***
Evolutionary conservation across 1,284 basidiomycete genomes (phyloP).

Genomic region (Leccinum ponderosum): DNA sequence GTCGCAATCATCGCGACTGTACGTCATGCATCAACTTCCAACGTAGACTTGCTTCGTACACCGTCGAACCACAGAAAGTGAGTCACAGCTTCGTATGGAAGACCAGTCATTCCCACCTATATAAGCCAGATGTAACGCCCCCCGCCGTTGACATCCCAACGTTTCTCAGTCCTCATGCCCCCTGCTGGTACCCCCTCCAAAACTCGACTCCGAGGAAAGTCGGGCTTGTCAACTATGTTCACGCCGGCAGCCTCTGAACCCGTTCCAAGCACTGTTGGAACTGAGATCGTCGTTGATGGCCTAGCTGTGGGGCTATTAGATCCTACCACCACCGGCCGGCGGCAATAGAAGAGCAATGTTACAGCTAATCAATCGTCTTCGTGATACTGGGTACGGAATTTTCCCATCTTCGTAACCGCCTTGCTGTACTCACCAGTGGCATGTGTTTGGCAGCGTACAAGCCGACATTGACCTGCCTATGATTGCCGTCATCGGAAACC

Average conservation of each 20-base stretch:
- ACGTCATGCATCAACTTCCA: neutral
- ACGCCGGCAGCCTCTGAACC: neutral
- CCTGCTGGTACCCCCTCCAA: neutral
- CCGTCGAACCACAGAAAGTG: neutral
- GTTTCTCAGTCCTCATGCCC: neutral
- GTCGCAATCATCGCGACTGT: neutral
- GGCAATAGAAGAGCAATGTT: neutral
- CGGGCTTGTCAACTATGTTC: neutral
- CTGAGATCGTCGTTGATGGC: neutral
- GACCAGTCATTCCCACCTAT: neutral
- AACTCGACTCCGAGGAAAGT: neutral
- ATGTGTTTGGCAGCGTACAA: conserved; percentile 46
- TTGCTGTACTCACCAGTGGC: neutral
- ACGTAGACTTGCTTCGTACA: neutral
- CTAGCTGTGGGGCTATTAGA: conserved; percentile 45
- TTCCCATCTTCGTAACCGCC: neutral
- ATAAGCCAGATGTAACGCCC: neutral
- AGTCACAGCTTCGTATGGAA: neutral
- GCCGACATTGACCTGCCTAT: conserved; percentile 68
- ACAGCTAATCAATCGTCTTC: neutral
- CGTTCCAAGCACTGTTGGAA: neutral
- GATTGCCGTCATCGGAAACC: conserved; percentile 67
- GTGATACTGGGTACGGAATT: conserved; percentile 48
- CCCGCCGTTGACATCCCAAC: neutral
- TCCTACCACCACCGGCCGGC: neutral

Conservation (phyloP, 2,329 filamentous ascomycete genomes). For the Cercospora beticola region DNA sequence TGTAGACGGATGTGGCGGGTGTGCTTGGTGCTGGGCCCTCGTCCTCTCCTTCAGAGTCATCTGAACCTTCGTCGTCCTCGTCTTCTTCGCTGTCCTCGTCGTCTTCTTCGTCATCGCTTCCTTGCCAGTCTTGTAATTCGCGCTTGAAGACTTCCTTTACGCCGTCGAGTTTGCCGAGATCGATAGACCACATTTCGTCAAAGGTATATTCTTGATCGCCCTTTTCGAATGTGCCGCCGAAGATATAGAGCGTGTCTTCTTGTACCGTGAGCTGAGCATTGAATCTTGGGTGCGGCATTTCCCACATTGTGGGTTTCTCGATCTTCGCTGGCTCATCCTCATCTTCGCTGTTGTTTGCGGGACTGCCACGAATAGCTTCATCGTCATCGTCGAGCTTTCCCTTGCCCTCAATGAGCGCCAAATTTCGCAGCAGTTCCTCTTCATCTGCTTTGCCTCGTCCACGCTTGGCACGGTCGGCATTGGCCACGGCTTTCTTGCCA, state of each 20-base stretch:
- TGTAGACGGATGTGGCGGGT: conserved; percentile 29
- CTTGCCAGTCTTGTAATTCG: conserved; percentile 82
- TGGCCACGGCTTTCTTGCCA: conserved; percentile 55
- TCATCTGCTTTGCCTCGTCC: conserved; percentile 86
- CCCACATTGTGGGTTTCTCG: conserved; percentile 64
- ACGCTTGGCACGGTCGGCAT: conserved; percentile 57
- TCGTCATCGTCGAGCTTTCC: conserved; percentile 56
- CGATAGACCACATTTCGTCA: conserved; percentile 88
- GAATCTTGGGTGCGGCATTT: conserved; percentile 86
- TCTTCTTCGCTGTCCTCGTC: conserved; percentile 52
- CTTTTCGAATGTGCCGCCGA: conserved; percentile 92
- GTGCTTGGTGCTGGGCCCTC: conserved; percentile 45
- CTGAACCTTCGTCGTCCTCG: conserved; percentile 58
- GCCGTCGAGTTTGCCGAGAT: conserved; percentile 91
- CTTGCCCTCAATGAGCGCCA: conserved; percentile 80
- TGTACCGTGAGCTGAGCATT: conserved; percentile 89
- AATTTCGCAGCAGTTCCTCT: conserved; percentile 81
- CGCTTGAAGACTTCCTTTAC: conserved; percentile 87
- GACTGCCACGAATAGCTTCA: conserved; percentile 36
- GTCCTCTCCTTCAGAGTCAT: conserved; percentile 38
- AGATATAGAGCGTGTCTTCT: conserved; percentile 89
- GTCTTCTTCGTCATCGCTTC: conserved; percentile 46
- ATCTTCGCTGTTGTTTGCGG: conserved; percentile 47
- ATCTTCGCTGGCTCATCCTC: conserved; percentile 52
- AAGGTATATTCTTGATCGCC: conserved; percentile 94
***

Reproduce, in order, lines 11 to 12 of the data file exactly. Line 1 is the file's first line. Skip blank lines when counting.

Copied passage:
- CGGGCTTGTCAACTATGTTC: neutral
- CTGAGATCGTCGTTGATGGC: neutral